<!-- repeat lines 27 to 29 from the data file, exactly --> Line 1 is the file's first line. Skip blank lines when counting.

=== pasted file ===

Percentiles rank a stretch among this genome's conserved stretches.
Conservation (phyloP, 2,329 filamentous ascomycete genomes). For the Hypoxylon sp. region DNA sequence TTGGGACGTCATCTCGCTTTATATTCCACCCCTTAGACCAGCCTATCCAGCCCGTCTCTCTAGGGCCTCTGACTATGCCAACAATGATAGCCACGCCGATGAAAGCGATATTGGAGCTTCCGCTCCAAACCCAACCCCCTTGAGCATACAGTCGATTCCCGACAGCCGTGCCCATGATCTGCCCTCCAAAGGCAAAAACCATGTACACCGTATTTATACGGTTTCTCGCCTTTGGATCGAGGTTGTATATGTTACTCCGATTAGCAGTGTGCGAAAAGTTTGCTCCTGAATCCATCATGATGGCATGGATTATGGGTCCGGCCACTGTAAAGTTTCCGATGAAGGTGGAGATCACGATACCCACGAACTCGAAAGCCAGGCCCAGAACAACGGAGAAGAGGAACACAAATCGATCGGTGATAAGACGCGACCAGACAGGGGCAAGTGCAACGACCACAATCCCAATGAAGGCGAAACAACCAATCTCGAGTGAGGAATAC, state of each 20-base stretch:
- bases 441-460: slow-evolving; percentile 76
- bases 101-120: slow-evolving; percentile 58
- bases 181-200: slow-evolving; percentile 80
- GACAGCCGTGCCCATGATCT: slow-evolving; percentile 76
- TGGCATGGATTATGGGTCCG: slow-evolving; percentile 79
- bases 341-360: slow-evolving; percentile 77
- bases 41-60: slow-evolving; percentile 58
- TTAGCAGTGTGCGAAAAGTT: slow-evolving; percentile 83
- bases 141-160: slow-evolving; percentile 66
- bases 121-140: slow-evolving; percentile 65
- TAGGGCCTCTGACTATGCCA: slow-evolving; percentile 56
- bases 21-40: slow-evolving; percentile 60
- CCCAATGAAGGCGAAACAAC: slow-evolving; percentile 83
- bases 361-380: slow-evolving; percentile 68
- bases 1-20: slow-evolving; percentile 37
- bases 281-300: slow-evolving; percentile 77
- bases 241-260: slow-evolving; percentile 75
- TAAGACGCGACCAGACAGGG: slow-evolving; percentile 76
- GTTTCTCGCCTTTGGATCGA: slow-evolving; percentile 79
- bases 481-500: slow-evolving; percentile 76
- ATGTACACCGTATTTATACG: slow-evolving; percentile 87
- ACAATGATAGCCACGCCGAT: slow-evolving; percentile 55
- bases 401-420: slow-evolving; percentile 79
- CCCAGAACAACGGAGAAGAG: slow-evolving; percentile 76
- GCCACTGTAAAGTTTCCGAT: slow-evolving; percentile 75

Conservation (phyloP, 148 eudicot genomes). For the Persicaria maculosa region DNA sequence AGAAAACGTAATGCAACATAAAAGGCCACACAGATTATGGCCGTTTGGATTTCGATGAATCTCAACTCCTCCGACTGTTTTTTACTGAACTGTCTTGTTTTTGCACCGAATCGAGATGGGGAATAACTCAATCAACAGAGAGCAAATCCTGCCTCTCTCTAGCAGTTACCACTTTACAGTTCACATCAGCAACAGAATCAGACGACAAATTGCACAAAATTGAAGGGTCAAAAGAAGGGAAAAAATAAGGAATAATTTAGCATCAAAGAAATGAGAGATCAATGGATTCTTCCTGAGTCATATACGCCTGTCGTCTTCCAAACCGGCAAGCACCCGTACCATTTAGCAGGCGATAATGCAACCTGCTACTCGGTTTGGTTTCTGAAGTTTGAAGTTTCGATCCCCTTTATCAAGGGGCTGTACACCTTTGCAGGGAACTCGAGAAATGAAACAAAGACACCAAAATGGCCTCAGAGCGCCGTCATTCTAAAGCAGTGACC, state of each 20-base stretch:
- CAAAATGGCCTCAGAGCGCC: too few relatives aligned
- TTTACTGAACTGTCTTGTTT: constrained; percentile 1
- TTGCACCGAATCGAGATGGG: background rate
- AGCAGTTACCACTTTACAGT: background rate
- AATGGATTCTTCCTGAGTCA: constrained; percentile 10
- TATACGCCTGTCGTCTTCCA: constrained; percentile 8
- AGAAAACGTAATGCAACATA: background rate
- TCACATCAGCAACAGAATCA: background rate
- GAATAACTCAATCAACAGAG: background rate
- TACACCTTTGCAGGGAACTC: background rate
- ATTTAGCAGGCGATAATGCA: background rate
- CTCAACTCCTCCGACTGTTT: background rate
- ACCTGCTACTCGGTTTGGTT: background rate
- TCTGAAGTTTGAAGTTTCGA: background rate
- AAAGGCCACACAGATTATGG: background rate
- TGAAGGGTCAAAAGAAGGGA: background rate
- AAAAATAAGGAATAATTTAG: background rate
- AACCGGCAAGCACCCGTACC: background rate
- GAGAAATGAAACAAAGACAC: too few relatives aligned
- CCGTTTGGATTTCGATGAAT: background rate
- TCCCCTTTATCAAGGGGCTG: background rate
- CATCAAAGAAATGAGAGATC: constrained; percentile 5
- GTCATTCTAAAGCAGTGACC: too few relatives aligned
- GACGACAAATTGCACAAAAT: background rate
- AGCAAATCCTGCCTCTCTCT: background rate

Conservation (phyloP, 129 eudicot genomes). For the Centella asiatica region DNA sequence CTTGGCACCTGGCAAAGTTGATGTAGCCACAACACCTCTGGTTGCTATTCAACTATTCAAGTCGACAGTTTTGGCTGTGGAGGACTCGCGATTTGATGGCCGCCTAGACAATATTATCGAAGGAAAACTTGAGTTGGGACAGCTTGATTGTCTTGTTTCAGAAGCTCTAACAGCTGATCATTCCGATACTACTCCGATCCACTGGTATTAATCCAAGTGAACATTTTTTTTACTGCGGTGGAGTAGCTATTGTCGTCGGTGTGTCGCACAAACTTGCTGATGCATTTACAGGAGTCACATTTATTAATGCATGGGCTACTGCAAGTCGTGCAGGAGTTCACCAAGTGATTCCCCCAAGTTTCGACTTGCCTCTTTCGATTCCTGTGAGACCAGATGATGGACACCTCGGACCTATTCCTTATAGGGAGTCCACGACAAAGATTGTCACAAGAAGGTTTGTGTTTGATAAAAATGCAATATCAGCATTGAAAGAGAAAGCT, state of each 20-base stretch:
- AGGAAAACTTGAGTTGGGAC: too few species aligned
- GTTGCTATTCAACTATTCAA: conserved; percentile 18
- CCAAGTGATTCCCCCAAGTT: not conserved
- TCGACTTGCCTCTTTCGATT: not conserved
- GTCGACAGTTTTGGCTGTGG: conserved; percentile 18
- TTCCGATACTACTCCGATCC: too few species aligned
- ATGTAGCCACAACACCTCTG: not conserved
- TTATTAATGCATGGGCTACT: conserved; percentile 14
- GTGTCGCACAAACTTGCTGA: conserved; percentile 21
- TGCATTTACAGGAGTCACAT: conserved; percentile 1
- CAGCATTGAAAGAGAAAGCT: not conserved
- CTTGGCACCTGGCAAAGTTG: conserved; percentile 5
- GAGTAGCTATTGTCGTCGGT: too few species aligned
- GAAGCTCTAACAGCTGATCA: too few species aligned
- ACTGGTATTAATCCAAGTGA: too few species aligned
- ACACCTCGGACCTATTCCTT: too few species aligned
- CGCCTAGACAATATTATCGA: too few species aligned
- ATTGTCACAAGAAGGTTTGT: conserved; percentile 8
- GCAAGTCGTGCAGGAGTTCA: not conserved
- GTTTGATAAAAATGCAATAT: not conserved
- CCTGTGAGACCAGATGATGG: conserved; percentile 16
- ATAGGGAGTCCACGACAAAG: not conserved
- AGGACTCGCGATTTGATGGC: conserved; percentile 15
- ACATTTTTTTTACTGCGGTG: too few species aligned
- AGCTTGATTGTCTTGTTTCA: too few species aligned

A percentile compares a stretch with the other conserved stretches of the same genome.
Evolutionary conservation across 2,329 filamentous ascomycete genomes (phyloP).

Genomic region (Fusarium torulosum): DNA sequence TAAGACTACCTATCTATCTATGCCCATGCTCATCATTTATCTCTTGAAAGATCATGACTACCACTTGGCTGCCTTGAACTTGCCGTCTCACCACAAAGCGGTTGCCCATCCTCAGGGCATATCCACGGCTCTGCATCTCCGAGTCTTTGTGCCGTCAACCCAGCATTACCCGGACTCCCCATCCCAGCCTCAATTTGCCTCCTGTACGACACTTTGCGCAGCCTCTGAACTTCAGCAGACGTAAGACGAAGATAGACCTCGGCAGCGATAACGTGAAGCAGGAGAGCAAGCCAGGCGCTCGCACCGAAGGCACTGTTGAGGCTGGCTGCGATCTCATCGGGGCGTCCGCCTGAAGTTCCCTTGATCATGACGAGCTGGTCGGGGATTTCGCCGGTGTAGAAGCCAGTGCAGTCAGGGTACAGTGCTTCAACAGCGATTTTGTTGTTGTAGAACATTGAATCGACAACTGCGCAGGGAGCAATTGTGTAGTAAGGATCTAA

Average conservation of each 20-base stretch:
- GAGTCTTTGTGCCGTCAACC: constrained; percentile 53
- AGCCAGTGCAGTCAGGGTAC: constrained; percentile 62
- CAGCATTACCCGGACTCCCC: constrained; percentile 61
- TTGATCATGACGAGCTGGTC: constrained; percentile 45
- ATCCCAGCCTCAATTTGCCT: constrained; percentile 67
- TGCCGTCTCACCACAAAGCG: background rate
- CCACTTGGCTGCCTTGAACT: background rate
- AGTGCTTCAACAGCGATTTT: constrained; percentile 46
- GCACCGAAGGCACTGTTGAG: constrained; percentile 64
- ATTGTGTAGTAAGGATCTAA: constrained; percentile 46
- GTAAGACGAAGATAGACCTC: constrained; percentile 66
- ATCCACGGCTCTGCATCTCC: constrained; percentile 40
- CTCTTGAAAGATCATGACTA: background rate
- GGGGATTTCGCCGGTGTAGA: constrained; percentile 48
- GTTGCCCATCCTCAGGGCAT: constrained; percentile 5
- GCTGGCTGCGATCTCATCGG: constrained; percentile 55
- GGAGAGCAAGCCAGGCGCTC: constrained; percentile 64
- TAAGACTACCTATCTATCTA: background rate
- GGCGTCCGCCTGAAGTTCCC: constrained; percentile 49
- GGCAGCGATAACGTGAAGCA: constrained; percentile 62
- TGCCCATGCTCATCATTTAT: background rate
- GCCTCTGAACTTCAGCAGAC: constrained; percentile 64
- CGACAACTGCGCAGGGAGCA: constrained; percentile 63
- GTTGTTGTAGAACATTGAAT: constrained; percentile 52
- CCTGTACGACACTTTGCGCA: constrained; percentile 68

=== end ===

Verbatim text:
- GCCACTGTAAAGTTTCCGAT: slow-evolving; percentile 75

Conservation (phyloP, 148 eudicot genomes). For the Persicaria maculosa region DNA sequence AGAAAACGTAATGCAACATAAAAGGCCACACAGATTATGGCCGTTTGGATTTCGATGAATCTCAACTCCTCCGACTGTTTTTTACTGAACTGTCTTGTTTTTGCACCGAATCGAGATGGGGAATAACTCAATCAACAGAGAGCAAATCCTGCCTCTCTCTAGCAGTTACCACTTTACAGTTCACATCAGCAACAGAATCAGACGACAAATTGCACAAAATTGAAGGGTCAAAAGAAGGGAAAAAATAAGGAATAATTTAGCATCAAAGAAATGAGAGATCAATGGATTCTTCCTGAGTCATATACGCCTGTCGTCTTCCAAACCGGCAAGCACCCGTACCATTTAGCAGGCGATAATGCAACCTGCTACTCGGTTTGGTTTCTGAAGTTTGAAGTTTCGATCCCCTTTATCAAGGGGCTGTACACCTTTGCAGGGAACTCGAGAAATGAAACAAAGACACCAAAATGGCCTCAGAGCGCCGTCATTCTAAAGCAGTGACC, state of each 20-base stretch:
- CAAAATGGCCTCAGAGCGCC: too few relatives aligned